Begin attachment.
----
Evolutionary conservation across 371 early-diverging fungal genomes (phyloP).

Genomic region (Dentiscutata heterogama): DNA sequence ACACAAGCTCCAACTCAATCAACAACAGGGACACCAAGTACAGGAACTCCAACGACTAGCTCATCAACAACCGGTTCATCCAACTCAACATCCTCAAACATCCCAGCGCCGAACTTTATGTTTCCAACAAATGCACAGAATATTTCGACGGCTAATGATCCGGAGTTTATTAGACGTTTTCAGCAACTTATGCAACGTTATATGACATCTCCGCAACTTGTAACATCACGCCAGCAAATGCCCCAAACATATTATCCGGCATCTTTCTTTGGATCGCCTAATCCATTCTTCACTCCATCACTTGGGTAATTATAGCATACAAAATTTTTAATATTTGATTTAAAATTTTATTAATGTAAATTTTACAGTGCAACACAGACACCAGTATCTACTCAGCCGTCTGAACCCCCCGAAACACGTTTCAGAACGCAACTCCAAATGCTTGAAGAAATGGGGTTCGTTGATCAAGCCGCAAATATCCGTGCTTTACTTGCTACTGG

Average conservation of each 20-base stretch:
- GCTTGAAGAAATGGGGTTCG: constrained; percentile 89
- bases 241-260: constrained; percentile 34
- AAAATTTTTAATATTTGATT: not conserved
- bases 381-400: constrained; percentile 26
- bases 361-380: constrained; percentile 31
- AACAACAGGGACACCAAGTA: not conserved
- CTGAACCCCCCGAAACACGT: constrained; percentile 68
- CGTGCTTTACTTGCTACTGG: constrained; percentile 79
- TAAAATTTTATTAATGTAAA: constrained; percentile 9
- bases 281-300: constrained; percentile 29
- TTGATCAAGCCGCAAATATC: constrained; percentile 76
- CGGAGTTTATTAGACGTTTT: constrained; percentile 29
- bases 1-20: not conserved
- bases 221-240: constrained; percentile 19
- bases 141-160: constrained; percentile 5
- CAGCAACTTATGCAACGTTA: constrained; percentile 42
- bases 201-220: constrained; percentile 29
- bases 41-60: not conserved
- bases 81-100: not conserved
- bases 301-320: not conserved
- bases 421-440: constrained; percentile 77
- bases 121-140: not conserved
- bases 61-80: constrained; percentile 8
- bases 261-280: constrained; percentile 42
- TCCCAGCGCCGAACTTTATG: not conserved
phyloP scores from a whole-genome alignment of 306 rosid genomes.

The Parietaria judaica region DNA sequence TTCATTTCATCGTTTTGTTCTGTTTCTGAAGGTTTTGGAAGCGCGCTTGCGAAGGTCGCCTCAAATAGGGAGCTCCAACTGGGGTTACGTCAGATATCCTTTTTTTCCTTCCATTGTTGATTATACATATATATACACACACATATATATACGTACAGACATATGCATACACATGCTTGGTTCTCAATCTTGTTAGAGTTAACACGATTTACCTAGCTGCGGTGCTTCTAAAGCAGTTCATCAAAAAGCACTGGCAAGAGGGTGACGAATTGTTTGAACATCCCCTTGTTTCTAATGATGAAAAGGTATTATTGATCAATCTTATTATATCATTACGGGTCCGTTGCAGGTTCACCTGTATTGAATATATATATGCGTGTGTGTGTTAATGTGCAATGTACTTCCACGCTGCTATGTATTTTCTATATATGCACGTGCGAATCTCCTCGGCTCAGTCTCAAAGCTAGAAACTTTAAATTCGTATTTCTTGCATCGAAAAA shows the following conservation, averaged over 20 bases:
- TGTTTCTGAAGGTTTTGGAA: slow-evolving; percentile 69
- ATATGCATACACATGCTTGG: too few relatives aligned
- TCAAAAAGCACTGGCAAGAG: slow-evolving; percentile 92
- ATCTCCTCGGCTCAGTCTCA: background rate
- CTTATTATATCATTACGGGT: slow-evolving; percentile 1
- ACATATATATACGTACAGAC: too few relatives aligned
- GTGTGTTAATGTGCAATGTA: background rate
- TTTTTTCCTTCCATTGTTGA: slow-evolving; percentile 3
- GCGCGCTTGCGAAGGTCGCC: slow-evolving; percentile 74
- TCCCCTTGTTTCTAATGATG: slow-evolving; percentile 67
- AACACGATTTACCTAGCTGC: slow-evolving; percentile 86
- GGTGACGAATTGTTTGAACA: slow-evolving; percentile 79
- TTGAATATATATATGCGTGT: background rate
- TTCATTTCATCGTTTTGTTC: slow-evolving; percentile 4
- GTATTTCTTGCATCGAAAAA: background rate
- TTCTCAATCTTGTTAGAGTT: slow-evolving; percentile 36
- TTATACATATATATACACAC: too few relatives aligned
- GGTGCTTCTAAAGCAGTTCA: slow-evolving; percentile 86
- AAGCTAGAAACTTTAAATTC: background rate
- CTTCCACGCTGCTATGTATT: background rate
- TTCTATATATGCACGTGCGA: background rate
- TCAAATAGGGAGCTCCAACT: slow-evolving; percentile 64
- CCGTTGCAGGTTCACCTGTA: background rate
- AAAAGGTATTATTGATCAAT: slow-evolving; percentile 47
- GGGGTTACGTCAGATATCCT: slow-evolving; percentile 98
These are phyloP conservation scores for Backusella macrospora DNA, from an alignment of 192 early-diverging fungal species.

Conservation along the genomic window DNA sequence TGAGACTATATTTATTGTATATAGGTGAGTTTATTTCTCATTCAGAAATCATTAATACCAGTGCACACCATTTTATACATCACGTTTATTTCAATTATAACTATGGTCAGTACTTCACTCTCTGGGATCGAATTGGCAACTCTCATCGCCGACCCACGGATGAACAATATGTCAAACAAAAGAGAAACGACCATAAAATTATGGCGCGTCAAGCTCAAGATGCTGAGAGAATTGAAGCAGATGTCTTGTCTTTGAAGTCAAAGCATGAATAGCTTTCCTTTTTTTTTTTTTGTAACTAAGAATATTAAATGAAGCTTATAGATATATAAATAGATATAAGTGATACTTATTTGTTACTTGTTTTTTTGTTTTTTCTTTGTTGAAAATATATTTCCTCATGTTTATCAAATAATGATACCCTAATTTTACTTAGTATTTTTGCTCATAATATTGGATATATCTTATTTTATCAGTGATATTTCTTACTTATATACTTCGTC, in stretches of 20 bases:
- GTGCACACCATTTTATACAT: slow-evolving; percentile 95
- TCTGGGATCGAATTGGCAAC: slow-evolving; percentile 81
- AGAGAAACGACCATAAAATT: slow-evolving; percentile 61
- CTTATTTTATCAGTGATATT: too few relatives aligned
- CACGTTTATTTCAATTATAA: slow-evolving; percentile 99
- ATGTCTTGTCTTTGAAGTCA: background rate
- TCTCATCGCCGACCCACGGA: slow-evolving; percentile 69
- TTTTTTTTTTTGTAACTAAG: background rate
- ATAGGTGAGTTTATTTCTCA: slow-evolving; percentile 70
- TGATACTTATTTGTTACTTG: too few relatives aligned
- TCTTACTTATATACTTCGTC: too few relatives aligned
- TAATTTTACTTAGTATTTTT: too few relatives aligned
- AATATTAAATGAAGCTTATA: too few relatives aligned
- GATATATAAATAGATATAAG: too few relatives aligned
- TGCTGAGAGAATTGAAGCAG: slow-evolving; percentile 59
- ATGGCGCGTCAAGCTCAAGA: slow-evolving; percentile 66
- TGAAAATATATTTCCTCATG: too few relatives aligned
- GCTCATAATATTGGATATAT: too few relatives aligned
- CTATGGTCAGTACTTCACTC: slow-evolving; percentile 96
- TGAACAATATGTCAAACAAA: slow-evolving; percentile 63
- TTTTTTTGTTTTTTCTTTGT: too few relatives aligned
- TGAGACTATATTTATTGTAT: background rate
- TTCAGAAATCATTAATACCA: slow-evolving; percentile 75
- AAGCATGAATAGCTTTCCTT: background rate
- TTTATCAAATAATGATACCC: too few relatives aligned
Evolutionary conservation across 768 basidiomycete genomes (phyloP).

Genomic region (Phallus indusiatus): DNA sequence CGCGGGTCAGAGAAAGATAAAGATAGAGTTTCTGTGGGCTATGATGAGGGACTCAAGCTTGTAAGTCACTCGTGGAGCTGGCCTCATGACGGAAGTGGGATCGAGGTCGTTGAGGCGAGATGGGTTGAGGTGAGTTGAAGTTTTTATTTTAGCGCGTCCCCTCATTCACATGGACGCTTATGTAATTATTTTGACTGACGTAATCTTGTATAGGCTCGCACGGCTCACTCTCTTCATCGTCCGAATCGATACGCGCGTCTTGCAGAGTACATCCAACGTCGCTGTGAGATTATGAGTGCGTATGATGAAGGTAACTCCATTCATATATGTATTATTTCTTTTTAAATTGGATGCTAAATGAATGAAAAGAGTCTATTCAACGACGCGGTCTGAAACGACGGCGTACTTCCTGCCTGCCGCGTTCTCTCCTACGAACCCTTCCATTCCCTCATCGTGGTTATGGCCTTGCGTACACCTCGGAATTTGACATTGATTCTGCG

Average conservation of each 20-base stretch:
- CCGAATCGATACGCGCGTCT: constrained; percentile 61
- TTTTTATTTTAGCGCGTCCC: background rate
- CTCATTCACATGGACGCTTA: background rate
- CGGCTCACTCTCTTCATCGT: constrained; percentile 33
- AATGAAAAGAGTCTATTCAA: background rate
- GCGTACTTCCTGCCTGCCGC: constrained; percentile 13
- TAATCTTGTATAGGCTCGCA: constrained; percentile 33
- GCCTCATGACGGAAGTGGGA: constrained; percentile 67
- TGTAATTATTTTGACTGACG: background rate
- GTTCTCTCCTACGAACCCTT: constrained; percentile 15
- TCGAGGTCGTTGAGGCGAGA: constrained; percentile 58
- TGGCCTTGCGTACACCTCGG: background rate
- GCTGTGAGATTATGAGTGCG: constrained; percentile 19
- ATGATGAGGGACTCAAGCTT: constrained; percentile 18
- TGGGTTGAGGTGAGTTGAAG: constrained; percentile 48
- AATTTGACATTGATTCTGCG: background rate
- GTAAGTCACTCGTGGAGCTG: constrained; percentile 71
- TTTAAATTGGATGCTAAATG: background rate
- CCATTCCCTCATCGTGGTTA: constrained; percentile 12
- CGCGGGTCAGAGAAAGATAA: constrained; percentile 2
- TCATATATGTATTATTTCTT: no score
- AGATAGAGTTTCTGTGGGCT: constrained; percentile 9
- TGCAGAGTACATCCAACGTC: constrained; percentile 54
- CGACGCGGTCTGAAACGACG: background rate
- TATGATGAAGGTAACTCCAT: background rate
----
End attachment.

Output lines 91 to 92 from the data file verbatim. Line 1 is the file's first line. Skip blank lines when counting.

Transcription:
- GCGTACTTCCTGCCTGCCGC: constrained; percentile 13
- TAATCTTGTATAGGCTCGCA: constrained; percentile 33